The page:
Schwab is best for retirement investors who want to keep fees low and either want to manage their own investments or go completely hands-off with the robo advising option.

What We Like
  • Full suite of retirement products

  • More than 300 branches

  • Low fees for most retirement products

What We Don't Like
  • IRA account transfers cost up to $50

Vanguard: Best for Mutual Funds

Vanguard
Courtesy of Vanguard

Vanguard offers full corporate, small business, and individual retirement plans. A key reason for picking Vanguard over another brokerage for your retirement plan is its family of mutual funds (and ETFs). Vanguard is the second-largest asset manager worldwide, too, thanks, in large part, to its robust selection of retirement funds.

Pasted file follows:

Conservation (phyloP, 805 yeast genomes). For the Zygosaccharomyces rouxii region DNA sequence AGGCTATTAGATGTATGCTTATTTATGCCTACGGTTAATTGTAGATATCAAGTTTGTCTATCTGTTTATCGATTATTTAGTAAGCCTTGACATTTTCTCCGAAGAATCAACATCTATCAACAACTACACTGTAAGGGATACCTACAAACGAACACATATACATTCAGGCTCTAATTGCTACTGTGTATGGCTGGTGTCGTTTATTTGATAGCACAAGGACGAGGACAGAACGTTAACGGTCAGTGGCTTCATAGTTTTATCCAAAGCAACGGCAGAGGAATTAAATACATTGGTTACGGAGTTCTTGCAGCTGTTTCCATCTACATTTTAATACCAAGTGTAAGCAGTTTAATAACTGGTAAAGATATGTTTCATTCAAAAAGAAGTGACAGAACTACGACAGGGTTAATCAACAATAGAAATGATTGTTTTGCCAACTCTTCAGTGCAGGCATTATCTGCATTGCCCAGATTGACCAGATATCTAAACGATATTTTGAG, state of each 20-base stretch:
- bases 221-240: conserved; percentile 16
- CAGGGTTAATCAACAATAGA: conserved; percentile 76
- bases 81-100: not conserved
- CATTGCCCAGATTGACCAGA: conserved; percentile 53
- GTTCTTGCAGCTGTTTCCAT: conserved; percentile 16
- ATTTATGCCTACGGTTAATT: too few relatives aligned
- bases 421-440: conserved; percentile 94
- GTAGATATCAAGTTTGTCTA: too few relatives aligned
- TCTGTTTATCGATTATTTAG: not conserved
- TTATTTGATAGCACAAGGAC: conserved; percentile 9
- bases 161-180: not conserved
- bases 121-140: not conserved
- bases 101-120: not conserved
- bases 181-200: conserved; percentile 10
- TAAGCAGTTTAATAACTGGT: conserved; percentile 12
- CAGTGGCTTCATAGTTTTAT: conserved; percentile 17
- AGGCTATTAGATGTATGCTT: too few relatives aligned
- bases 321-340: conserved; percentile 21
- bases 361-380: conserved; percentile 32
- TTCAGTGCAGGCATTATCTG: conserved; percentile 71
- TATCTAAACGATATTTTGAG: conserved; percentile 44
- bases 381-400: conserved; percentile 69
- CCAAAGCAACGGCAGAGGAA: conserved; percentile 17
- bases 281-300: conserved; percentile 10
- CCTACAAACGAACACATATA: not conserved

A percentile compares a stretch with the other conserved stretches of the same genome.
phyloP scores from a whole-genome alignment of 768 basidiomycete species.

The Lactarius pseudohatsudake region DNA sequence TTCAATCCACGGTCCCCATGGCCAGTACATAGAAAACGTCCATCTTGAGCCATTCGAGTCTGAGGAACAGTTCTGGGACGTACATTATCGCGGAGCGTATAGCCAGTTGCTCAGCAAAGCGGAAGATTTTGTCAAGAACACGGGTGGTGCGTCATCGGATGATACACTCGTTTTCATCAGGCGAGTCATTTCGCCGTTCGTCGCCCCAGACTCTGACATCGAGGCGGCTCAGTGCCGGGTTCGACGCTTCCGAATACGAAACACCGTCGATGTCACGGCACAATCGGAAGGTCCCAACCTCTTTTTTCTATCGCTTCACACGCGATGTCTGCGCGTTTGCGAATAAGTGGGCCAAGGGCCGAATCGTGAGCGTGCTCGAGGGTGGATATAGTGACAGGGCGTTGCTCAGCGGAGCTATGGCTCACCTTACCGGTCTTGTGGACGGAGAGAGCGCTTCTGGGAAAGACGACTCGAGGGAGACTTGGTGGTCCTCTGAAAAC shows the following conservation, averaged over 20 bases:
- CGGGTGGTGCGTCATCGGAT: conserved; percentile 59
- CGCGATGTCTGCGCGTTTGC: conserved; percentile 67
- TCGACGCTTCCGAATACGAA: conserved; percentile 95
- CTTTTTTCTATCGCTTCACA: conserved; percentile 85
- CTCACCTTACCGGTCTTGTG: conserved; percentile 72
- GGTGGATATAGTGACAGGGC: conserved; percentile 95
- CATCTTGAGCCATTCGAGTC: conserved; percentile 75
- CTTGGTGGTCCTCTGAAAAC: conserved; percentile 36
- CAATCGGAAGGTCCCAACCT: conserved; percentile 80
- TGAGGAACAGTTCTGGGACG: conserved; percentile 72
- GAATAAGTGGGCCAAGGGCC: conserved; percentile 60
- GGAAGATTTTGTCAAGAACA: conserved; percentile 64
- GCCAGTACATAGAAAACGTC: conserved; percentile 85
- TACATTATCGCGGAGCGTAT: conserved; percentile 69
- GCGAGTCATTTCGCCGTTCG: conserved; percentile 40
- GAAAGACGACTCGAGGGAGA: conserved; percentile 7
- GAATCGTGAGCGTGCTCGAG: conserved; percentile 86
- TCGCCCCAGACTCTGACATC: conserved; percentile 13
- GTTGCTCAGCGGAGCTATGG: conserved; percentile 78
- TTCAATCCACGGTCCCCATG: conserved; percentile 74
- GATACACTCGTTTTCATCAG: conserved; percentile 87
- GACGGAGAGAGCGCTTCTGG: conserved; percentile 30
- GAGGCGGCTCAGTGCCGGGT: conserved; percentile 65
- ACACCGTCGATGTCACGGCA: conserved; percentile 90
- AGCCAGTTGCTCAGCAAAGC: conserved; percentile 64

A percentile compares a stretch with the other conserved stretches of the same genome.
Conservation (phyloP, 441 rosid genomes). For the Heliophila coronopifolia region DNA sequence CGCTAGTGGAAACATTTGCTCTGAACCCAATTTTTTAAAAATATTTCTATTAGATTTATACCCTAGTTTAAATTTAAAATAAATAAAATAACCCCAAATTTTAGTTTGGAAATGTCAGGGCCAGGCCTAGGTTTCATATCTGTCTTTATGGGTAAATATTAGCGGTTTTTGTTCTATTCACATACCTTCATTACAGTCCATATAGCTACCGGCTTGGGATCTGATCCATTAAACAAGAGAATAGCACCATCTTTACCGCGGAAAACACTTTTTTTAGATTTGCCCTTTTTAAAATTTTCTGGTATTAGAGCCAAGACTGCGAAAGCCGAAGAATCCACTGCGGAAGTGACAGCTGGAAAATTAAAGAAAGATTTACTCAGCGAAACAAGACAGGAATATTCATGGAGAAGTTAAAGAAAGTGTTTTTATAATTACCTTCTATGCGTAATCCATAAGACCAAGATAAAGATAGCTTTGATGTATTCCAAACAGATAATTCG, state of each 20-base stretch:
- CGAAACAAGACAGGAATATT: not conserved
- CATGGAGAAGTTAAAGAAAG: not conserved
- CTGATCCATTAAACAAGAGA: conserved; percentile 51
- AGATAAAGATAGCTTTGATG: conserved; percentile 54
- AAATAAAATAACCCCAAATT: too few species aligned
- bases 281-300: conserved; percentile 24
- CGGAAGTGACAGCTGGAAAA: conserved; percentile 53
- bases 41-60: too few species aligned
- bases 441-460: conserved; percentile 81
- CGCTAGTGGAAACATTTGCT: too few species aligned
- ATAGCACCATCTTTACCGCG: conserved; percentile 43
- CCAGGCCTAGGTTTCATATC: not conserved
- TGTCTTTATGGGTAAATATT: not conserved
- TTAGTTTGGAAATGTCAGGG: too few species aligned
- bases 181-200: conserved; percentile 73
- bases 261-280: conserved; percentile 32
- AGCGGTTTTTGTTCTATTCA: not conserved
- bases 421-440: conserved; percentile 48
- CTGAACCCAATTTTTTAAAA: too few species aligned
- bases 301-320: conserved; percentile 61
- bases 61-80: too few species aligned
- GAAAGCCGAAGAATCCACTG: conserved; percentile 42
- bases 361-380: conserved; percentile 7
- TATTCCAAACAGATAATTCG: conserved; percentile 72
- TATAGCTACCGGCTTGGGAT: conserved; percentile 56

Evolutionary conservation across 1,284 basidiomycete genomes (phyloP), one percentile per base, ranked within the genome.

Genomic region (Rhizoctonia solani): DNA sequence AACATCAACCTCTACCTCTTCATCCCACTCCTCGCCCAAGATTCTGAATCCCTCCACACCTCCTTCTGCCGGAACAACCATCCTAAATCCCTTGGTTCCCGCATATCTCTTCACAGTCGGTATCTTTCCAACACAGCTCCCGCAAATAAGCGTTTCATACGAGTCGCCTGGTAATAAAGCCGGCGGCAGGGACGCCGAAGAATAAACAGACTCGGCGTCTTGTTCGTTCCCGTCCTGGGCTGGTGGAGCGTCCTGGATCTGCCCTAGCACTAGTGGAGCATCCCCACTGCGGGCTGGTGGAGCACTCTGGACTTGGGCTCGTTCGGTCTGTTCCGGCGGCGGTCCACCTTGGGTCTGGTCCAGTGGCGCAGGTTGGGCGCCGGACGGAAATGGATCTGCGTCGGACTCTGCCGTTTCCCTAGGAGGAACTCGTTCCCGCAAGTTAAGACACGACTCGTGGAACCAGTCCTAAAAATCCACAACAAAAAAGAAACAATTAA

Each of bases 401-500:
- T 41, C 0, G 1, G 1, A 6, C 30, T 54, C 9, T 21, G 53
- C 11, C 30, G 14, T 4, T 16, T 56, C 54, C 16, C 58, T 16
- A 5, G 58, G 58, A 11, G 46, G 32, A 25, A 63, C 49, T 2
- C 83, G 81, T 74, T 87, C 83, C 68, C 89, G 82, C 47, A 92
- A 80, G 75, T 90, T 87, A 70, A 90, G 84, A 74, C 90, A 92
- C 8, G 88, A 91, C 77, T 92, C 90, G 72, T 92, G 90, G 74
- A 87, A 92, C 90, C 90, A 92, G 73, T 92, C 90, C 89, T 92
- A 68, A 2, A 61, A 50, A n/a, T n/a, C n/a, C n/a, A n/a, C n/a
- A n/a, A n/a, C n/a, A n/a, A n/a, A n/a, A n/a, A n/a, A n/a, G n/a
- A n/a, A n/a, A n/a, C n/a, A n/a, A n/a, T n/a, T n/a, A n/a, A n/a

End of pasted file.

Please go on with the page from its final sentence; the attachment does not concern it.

Vanguard is well-known as a pioneer in index funds, which are a type of mutual fund or ETF that mimics the performance of a major index. Because they don’t employ teams of expensive stock pickers, this type of fund generally comes with a very low cost. Vanguard charges an average fee of 0.10% for mutual funds compared to an average of 0.63% industry-wide.

Vanguard charges no fees to buy or sell its own mutual funds in a Vanguard account, so fans of Vanguard funds may get the best deal holding their retirement account at Vanguard as well.

Vanguard charges a $20 annual fee for Roth, traditional, and SEP IRAs held in a brokerage or mutual fund account. It waives the fee if the account balance is $10,000 or more; you sign up for e-delivery of Vanguard reports, statements, and confirmations; you own at least $50,000 in certain Vanguard assets; or you have an organization or trust account that you registered using an employee identification number.